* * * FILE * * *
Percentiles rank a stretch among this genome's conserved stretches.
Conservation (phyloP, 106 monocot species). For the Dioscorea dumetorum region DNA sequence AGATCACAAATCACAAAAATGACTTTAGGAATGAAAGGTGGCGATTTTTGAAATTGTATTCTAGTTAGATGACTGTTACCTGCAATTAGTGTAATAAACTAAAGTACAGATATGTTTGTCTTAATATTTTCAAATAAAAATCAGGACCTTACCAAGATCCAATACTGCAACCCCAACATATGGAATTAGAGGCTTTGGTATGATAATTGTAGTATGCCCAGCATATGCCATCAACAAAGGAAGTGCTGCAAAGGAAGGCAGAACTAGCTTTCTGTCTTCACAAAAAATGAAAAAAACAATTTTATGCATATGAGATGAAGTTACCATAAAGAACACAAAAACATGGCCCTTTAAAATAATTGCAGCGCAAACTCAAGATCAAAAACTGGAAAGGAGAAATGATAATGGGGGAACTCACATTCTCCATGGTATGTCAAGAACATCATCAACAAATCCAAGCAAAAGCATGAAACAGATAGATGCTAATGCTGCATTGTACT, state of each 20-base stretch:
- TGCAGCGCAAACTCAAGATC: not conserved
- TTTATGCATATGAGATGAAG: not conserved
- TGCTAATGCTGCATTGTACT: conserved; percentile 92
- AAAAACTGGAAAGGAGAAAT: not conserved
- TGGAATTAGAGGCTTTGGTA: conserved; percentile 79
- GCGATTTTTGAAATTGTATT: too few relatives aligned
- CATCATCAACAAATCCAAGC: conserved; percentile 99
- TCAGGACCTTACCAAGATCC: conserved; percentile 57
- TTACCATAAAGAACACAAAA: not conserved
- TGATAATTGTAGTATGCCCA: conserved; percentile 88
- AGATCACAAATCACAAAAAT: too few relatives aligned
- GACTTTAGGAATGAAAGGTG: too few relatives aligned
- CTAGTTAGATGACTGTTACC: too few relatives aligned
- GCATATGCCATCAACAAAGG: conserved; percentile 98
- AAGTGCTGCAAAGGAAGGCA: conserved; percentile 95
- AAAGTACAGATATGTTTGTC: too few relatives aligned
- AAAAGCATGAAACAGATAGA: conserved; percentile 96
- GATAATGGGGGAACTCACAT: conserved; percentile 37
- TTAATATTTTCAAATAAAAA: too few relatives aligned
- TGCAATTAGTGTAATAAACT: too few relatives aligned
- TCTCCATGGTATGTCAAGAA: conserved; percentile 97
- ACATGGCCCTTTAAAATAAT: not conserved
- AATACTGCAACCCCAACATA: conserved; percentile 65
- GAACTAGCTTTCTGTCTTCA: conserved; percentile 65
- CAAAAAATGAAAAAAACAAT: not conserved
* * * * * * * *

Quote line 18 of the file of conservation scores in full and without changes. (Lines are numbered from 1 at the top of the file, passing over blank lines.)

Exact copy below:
- AAAGTACAGATATGTTTGTC: too few relatives aligned